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The Gift of the Magi

By: William Sydney Porter (O’Henry)

One dollar and eighty-seven cents. That was all. And sixty cents of it was in pennies. Pennies saved one and two at a time by bulldozing the grocer and the vegetable man and he butcher until one’s cheeks burned with the silent imputation of parsimony that such close dealing implied. Three times Della counted it. One dollar and eighty-seven cents. And the next day would be Christmas.

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Essays of Travel

By: Robert Louis Stevenson

I FIRST encountered my fellow-passengers on the Broomielaw in Glasgow. Thence we descended the Clyde in no familiar spirit, but looking askance on each other as on possible enemies. A few Scandinavians, who had already grown acquainted on the North Sea, were friendly and voluble over their long pipes; but among English speakers distance and suspicion reigned supreme. The sun was soon overclouded, the wind freshened and grew sharp as we continued to descend the widening e...

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John Temple's House

By: Winston S. Churchill

Excerpt: THEY were lonely days after that for a boy used to activity, and only the damp garden paths and lawns to run on. The creek at the back of the garden was stagnant and marshy when the water fell, and overhung by leafy boughs. On each side of the garden was a high brick wall. And though I was often tempted to climb it, I felt that disobedience was disloyalty to my father. Then there was the great house, dark and lonely in its magnificence, over which I roamed until...

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In the King's Name

By: George Manville Fenn

Excerpt: Chapter One. On Board the ?Kestrel.? Morning on board the Kestrel, his Britannic majesty?s cutter, lying on and off the south coast on the lookout for larks, or what were to her the dainty little birds that the little falcon, her namesake, would pick up. For the Kestrel?s wings were widespread to the soft south?easterly breeze that barely rippled the water; and mainsail, gaff topsail, staysail, and jib were so new and white that they seemed to shine like silver ...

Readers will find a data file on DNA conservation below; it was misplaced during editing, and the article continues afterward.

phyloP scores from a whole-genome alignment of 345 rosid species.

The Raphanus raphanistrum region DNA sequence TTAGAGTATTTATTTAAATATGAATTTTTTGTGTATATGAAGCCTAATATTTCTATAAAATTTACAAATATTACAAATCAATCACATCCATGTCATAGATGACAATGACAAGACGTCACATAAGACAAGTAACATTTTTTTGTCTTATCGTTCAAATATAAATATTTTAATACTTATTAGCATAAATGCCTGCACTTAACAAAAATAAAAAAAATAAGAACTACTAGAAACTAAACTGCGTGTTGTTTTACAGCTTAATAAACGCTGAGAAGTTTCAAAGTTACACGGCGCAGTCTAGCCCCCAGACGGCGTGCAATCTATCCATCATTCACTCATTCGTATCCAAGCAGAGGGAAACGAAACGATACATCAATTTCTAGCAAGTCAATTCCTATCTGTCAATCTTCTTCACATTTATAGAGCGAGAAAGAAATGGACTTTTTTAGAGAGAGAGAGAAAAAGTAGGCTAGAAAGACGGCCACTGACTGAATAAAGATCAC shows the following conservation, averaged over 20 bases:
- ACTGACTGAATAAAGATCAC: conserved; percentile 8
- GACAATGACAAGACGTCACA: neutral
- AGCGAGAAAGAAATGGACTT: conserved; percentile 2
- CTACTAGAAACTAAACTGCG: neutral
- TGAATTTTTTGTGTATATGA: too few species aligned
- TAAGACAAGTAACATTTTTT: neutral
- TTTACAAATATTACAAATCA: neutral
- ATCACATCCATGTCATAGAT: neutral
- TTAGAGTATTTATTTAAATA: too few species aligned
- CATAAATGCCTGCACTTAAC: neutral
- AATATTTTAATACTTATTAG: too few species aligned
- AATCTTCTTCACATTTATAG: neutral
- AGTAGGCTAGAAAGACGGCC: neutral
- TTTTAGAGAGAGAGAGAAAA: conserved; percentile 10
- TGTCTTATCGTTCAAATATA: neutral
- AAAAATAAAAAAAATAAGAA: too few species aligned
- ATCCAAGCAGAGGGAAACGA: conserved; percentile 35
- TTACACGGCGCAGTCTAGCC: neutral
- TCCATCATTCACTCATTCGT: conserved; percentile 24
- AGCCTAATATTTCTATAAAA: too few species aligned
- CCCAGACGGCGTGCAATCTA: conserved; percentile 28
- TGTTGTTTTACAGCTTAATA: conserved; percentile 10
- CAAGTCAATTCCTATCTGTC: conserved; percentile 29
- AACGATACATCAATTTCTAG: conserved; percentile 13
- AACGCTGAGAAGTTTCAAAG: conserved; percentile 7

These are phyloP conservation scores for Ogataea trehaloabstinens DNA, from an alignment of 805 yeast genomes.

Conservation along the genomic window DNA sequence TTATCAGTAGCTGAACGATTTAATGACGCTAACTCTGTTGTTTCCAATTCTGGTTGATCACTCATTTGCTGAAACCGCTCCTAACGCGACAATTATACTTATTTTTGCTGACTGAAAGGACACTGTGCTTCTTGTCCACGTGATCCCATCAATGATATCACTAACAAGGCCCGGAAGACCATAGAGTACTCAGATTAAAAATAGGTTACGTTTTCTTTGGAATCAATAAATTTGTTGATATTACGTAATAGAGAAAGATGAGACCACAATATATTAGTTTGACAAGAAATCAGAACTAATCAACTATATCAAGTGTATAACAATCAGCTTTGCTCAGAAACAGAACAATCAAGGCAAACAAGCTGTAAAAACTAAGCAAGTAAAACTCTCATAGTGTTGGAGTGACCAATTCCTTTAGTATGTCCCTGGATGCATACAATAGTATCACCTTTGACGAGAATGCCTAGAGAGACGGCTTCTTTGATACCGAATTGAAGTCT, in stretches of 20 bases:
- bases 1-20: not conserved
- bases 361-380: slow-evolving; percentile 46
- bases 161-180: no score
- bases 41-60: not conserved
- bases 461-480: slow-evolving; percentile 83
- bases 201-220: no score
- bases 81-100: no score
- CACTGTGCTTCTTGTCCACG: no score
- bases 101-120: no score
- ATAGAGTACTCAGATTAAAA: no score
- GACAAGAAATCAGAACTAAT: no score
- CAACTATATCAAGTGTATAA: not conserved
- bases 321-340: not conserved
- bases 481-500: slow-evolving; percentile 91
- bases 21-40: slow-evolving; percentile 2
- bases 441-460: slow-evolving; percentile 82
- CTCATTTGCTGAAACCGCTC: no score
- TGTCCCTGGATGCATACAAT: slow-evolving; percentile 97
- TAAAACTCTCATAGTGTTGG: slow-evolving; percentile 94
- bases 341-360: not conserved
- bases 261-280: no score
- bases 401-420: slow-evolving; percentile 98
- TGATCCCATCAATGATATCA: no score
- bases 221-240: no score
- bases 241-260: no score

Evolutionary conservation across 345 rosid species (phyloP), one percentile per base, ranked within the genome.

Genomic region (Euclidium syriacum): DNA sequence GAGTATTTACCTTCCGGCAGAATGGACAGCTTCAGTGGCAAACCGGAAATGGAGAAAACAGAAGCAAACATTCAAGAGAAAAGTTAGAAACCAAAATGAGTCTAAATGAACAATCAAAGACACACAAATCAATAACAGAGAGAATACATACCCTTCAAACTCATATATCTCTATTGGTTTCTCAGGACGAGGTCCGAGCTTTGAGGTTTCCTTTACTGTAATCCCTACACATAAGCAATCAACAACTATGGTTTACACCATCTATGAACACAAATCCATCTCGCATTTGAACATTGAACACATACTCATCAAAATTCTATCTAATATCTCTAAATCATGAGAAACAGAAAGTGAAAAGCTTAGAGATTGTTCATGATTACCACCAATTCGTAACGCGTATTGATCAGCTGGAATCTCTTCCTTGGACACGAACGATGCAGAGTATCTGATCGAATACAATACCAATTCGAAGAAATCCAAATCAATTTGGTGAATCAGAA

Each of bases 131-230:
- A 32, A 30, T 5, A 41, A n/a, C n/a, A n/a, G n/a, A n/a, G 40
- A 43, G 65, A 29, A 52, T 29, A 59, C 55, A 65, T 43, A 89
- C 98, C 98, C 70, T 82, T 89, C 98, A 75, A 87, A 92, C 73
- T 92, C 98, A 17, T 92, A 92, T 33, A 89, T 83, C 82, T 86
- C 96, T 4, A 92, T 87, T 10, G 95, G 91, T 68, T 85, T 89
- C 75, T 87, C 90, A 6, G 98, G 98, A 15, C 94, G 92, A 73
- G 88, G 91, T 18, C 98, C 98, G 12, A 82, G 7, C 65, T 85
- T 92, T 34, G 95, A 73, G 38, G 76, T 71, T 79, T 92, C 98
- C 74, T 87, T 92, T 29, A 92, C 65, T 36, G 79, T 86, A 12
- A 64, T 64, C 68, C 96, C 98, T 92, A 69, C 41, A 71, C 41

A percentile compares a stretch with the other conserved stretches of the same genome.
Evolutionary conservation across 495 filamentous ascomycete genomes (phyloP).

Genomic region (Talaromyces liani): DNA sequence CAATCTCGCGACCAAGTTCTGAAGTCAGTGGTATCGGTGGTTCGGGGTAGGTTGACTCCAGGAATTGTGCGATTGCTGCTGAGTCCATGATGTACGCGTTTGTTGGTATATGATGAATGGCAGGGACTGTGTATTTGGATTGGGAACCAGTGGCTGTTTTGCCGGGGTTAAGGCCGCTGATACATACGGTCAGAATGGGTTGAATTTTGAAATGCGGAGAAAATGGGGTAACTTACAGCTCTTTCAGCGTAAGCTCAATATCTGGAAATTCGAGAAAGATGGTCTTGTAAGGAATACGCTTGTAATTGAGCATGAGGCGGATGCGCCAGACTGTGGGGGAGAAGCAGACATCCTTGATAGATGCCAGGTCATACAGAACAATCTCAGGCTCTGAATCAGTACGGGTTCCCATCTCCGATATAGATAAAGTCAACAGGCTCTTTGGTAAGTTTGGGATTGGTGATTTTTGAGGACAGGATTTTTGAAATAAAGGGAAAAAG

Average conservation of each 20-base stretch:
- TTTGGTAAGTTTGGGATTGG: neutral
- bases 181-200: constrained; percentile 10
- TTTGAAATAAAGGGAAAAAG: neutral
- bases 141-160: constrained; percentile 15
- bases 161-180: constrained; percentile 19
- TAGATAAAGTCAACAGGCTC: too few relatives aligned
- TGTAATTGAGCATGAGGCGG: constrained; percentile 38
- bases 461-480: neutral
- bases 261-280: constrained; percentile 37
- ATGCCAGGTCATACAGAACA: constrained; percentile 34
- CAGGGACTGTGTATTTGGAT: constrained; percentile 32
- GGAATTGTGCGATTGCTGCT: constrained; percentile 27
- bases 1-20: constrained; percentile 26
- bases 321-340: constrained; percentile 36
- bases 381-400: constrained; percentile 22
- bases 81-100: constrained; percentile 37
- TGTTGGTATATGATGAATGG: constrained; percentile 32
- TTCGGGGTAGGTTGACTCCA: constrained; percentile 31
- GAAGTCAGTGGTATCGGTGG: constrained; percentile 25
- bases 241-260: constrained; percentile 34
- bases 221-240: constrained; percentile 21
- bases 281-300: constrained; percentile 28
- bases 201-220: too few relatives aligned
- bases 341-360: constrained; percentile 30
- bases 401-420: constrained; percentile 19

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Three Men in a Boat (To Say Nothing of the Dog)

By: Jerome K. Jerome

Excerpt: Chapter 1. Three invalids. Sufferings of george and harris. A victim to one hundred and seven fatal maladies. Useful prescriptions. Cure for liver complaint in children. We agree that we are overworked, and need rest. A week on the rolling deep??george suggests the river. Montmorency lodges an objection. Original motion carried by majority of three to one.

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Chapters of Opera

By: H.E. Krehbiel

Preface: The making of this book was prompted by the fact that with the season 1907?08 the Metropolitan Opera House in New York completed an existence of twenty?five years. Through all this period at public representations I have occupied stall D?15 on the ground floor as reviewer of musical affairs for The New York Tribune newspaper. I have, therefore, been a witness of the vicissitudes through which the institution has passed in a quarter?century, and a chronicler of a...

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Gorgias

By: Plato

INTRODUCTION: In several of the dialogues of Plato, doubts have arisen among his interpreters as to which of the various subjects discussed in them is the main thesis. The speakers have the freedom of conversation; no severe rules of art restrict them, and sometimes we are inclined to think, with one of the dramatis personae in the Theaetetus, that the digressions have the greater interest. Yet in the most irregular of the dialogues there is also a certain natural growth...

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Child's New Story Book

Excerpt: THE Little Ship. ?I have made a nice little ship, of cork, and am going to let it sail in this great basin of water. Now let us fancy this water to be the North?Pacific Ocean, and those small pieces of cork on the side of the basin, to be the Friendly Islands, and this little man standing on the deck of the ship, to be the famous navigator, Captain Cook, going to find them.? ?Do you know that the Friendly Islands were raised by corals?? ?I suppose they were.? ?D...

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A May Evening

By: Nikolai Vasilievich Gogol

THERE were sounds of merriment in the village, and a chorus of song murmured, stream-like, through its single street. It was the hour when lads and lasses, after their hard day's work, meet in the mellow gloaming to express their feelings in melodies which, though glad, are never without a strain of sadness. The pensive eventide was dreamily embracing the blue heaven, and transforming every visible object into something vague, shadowy, and ghost-like. The brooding gloom ...

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Never Take Another Puff

By: Joel Spitzer

Conversion to PDF format and indexing by BillW. Bill wanted readers of the book to know that he is not a professional publisher, nor an editor or a typist. Bill is a rocket scientist by profession. Bill is proud of that. But he is also proud of the fact that as of the day we have put this book together he has quit for one year and four months. His contribution in laying out and indexing this book is most invaluable and appreciated. The author feels the need to point out ...